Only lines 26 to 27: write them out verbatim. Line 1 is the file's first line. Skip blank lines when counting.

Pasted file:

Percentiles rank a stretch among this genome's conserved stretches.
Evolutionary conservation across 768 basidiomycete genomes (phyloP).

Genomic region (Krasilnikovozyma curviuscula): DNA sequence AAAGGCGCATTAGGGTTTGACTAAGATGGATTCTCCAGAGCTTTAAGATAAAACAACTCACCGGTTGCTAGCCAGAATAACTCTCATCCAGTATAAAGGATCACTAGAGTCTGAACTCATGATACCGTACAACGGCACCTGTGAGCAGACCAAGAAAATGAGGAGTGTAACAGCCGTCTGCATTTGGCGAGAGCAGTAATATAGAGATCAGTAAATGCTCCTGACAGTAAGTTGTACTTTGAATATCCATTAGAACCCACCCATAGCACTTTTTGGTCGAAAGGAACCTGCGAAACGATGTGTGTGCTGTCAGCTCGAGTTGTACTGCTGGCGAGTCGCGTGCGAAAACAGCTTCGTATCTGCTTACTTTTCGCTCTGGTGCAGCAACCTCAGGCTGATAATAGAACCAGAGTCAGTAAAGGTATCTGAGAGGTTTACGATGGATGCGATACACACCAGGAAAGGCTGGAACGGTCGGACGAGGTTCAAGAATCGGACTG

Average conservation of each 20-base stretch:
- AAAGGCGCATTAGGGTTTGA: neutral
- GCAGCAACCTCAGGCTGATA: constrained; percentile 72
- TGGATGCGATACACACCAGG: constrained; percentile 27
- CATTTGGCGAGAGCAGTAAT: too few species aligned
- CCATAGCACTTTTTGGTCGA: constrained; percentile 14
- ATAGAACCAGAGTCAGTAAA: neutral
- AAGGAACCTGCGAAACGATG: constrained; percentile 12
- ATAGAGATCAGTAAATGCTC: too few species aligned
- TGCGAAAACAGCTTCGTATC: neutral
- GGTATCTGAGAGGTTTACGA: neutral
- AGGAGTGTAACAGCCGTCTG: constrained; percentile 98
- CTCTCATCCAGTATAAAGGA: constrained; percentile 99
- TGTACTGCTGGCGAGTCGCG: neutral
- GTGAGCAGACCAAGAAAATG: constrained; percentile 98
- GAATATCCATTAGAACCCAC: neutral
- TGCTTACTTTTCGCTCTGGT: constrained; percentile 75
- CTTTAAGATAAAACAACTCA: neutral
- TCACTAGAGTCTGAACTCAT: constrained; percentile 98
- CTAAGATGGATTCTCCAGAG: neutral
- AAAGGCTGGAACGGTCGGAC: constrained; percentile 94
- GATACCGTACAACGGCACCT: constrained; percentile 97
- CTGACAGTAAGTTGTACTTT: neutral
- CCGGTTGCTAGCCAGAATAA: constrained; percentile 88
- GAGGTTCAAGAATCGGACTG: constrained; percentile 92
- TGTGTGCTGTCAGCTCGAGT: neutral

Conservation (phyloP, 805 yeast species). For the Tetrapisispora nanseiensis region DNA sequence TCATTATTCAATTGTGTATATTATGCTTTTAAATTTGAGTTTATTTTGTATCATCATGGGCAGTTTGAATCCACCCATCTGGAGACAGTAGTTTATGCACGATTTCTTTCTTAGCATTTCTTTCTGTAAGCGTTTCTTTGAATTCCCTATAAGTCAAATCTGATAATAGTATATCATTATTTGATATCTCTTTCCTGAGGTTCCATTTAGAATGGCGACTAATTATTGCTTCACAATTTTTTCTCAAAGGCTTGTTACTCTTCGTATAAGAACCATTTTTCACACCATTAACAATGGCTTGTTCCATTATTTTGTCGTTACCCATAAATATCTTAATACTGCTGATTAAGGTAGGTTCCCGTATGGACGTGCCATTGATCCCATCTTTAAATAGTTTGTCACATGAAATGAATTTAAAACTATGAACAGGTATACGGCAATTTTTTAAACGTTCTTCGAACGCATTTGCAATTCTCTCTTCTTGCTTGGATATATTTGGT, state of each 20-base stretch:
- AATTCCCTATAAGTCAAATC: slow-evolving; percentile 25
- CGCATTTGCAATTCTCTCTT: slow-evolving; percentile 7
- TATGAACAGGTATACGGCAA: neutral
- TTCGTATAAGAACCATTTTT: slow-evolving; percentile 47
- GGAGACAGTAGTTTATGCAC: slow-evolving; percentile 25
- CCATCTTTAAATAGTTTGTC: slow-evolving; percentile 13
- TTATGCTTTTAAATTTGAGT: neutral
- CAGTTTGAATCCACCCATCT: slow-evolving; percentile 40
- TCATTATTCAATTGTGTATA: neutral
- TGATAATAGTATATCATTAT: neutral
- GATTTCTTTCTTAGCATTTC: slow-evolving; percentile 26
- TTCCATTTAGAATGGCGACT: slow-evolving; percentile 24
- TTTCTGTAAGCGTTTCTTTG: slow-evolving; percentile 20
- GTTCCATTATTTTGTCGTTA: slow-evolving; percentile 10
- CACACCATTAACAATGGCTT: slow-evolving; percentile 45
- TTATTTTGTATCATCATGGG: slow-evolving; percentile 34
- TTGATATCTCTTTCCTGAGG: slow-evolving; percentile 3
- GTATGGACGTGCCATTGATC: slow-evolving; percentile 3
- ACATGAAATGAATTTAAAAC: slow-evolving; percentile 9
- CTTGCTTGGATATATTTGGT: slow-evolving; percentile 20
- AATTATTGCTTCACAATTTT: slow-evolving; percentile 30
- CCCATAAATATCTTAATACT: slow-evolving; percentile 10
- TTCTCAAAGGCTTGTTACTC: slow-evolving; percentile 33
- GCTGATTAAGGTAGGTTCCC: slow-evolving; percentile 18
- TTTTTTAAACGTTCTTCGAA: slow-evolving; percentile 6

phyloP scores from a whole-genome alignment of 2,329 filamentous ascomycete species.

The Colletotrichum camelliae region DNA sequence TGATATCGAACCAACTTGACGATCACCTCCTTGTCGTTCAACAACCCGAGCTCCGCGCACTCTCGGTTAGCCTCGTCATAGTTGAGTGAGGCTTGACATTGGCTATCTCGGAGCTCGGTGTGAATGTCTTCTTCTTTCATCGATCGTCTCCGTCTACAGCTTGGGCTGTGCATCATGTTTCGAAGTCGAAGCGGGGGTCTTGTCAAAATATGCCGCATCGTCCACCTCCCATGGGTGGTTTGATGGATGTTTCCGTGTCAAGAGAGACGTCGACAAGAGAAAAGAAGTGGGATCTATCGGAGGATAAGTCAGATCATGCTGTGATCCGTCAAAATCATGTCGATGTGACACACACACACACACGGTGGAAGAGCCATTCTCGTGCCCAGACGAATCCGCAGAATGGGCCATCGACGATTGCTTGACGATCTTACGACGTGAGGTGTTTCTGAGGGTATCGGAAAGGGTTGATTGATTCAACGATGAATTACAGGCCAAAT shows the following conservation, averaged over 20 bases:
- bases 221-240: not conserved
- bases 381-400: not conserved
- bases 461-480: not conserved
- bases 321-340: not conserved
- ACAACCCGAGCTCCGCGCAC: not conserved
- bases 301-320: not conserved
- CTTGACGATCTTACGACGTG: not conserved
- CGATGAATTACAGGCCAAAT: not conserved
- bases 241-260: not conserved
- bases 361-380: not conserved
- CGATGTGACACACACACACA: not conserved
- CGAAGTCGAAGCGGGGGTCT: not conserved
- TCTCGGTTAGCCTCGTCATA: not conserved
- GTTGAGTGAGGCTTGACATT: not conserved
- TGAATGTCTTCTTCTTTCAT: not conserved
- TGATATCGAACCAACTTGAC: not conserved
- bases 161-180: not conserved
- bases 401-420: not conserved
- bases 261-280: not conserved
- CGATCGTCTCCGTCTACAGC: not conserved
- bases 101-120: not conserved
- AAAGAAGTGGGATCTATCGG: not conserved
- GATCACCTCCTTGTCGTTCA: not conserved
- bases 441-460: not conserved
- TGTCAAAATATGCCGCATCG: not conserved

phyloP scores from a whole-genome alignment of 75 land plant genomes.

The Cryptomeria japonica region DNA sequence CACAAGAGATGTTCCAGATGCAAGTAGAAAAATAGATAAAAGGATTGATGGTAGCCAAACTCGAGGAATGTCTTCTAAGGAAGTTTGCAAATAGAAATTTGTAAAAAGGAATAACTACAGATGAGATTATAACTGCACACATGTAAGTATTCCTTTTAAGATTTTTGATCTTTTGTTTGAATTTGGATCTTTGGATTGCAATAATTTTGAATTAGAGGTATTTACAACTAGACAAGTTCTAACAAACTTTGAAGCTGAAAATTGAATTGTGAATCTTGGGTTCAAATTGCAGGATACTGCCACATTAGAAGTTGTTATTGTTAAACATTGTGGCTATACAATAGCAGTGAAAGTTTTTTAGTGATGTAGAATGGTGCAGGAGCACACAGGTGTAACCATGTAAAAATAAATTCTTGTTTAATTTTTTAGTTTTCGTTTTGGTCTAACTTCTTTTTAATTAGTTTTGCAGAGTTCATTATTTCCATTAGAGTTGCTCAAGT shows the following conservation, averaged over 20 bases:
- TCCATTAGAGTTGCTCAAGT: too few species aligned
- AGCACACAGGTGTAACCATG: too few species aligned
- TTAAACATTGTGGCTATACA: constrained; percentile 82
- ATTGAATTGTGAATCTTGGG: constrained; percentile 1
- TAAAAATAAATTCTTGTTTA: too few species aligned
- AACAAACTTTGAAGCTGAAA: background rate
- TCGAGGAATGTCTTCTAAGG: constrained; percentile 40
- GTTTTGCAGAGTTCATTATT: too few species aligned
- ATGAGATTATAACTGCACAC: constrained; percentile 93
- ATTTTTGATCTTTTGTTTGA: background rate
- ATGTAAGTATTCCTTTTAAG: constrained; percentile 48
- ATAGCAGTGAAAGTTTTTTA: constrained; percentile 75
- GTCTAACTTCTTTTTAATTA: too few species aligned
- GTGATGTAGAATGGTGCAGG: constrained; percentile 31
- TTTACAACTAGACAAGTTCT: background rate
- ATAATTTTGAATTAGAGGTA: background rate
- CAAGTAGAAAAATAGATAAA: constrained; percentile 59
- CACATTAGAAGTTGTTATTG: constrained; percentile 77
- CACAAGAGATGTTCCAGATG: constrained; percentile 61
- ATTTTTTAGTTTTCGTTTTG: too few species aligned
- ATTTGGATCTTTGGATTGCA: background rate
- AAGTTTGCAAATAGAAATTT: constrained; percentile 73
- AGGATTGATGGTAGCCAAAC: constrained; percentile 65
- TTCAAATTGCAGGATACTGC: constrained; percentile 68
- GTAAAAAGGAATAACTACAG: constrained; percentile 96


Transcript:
- CTGACAGTAAGTTGTACTTT: neutral
- CCGGTTGCTAGCCAGAATAA: constrained; percentile 88